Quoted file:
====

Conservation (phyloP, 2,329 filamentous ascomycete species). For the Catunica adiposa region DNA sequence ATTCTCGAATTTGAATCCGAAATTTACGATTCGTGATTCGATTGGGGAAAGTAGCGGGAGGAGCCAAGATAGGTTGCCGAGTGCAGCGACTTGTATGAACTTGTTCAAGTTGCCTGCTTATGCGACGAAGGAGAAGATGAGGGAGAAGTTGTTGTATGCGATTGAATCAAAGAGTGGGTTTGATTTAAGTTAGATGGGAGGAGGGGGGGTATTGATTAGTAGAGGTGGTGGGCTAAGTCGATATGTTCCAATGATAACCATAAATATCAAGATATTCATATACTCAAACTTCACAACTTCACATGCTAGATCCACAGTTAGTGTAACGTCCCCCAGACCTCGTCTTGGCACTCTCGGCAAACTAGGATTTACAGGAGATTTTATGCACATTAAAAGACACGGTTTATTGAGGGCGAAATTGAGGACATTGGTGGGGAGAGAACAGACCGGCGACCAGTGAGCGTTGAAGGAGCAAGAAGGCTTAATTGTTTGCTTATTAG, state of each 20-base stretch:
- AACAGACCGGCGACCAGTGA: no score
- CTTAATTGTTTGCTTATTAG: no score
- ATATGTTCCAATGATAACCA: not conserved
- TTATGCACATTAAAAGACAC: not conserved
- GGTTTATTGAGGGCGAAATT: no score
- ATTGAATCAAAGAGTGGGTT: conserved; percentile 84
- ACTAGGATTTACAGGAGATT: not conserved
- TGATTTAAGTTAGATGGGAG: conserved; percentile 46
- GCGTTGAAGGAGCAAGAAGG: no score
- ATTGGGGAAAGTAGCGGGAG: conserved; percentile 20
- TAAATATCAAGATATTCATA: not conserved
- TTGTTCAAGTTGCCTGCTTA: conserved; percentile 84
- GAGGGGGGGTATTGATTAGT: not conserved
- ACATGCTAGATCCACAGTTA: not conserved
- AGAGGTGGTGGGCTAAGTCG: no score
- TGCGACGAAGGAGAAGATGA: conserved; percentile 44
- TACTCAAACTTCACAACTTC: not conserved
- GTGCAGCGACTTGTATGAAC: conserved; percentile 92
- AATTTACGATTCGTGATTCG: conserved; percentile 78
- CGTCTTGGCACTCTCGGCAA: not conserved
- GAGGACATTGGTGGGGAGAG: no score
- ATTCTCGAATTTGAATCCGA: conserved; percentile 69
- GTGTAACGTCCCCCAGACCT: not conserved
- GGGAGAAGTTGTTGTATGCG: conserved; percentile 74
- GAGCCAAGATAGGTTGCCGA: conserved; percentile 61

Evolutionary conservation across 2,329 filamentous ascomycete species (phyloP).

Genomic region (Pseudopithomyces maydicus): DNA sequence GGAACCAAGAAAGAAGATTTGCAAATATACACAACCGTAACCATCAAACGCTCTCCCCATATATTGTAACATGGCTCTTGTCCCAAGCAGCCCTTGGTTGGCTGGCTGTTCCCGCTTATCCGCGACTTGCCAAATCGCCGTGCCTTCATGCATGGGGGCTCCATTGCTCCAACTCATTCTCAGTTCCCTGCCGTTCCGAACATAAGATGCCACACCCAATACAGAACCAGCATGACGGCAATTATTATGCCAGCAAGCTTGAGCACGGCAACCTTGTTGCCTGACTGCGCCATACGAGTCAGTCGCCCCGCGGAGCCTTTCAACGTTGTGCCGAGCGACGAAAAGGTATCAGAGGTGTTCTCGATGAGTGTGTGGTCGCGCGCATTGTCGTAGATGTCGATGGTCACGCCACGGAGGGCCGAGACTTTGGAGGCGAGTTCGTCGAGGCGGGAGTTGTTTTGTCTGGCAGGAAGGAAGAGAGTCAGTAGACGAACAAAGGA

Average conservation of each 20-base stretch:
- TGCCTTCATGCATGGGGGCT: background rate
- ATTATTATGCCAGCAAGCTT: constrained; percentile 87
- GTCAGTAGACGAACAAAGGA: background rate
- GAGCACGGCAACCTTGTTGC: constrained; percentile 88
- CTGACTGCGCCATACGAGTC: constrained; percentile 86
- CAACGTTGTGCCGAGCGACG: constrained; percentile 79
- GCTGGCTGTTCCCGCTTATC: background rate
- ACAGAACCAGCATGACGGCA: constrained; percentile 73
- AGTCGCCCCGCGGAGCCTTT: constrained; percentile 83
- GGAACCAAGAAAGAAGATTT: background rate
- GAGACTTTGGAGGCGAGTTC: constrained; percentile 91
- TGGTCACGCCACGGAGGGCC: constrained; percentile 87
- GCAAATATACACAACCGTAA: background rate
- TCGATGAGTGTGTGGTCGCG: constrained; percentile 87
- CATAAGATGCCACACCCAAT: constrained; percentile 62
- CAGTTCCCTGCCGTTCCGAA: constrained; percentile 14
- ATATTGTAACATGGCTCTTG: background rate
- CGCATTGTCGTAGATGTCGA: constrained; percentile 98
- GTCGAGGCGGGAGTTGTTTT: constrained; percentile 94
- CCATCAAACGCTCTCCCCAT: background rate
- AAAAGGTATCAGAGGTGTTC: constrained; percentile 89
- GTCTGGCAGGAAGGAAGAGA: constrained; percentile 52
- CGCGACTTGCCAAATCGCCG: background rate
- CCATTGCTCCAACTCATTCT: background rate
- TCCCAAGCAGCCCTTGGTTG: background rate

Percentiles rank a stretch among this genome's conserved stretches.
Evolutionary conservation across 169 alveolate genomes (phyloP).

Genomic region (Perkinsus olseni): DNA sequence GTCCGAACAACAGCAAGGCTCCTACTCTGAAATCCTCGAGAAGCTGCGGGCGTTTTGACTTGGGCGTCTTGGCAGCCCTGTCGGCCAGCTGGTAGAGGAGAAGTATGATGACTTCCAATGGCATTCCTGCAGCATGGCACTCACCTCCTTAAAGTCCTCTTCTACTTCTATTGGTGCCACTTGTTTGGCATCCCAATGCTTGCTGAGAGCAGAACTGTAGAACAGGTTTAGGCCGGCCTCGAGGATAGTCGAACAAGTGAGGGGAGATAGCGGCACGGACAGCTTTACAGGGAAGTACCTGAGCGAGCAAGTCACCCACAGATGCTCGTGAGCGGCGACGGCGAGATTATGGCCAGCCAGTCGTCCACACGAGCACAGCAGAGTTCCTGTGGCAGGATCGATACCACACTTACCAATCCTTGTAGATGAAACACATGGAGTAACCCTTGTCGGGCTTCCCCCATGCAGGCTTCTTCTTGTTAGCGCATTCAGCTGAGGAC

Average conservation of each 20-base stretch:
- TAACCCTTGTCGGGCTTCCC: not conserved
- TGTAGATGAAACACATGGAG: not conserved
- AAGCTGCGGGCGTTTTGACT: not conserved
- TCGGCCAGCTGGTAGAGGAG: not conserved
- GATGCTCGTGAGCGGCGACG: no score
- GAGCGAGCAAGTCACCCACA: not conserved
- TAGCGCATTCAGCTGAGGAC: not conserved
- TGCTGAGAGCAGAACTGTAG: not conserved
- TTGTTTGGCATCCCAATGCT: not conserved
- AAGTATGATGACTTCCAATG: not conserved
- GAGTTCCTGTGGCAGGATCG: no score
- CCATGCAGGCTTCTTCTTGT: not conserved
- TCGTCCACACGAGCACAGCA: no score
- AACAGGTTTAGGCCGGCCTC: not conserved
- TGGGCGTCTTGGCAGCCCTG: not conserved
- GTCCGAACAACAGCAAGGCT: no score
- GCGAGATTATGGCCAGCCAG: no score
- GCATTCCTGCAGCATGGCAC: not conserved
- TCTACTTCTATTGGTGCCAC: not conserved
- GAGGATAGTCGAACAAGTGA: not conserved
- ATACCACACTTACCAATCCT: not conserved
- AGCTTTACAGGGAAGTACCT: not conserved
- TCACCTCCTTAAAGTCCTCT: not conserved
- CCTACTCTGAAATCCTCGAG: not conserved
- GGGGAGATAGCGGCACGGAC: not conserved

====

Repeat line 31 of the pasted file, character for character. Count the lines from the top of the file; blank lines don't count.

- ATTATTATGCCAGCAAGCTT: constrained; percentile 87